green nomad noun: a person whose travels within Australia are motivated by a concern for the environment.
In the Bournda Environmental Education Centre’s 42nd World Environment Day Dinner, held in Tathra, New South Wales, a suggestion was made to the key speaker:
… a re-branding of grey nomads to ‘green nomads’, [thereby] encouraging older travellers who had time to become citizen scientists and conduct surveys as they travelled. (Bega District News, 6 June 2019)
This alteration of the term grey nomad —an Australian term referring to a retired person who travels around Australia—had occurred more than twenty years before. The first evidence for green nomad in fact comes from the title of a 1998 ABC documentary:
Green Nomad. Five years ago, John Wilson was a psychiatrist with a busy Sydney practice. Inspired by some of his patients, who had expressed their concerns about environmental issues, he decided to sell his Woollahra home and take off to the bush. John now lives out of the back of a 4WD and has dedicated himself to a nomadic existence. (ABC Australian Story, 30 July 1998)
The title of this program was a play on grey nomad, then a relatively new term. The difference between the two is clear if we look at the first evidence for grey nomad: ‘Another rapidly growing population is the ‘grey nomads’ who travel from resort to resort in caravans or recreational vehicles. (Australian, 2 December 1995) Unlike the leisure-seeking grey nomads, the green nomad featured in the documentary was motivated by the environment in his decision to retire and travel.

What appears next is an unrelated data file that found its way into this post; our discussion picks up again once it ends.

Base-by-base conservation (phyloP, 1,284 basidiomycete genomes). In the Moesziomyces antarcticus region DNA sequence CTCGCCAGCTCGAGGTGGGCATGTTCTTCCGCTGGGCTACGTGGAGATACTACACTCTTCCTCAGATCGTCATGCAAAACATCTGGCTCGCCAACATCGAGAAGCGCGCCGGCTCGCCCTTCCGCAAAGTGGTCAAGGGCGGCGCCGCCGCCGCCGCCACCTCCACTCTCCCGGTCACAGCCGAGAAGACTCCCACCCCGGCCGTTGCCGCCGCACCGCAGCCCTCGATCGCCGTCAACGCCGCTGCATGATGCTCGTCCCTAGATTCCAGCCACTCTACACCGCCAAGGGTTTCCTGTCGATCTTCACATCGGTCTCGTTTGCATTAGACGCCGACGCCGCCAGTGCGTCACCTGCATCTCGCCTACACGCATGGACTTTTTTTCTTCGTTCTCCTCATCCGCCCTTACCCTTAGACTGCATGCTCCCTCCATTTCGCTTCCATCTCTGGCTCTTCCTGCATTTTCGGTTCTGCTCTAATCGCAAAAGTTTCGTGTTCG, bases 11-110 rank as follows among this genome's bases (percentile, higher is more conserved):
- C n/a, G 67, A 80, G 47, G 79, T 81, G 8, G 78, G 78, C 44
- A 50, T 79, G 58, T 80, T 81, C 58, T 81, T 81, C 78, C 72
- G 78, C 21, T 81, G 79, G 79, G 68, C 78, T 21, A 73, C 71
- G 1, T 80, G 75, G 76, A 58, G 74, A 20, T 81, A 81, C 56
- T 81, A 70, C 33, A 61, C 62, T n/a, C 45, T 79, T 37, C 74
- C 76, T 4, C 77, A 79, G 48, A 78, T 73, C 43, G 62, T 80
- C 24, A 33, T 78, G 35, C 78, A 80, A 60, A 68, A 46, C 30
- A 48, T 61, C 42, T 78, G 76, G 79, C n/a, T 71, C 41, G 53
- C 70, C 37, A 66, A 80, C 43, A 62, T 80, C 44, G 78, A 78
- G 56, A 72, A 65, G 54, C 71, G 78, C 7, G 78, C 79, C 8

The use of green meaning ‘relating to or supporting environmentalism’ dates to the early 1970s (with the first evidence coming from an Australian source). Evidence for green nomad highlights the relationship between the word green and a form of tourism intended to support conservation efforts:
How to be a green nomad: you’ve almost certainly heard the term ecotourism—but is it a meaningless catchphrase or can tourism and conservation really coexist? (Habitat Australia, January 2006)
While a green nomad might be an ecotourist, there is also some evidence that theirs is a lifestyle choice similar to that of the grey nomads. Indeed, there is evidence of overlap between the two ‘nomad’ groups, as suggested in the Bega District News item above, and in this call for volunteers: ‘Green Nomads is a casual environmental volunteering program targeting Australia’s large transient population, in particular the Grey Nomads… Become a Green Nomad today! (greennomads.com.au, Trove snapshot, 23 February 2011)
Green nomad is now closely associated with the environmental movement and was even used as the title of a travel book by former Greens senator Bob Brown (Green Nomads, 2015).
Green nomad will be considered for inclusion in the next edition of the Australian National Dictionary.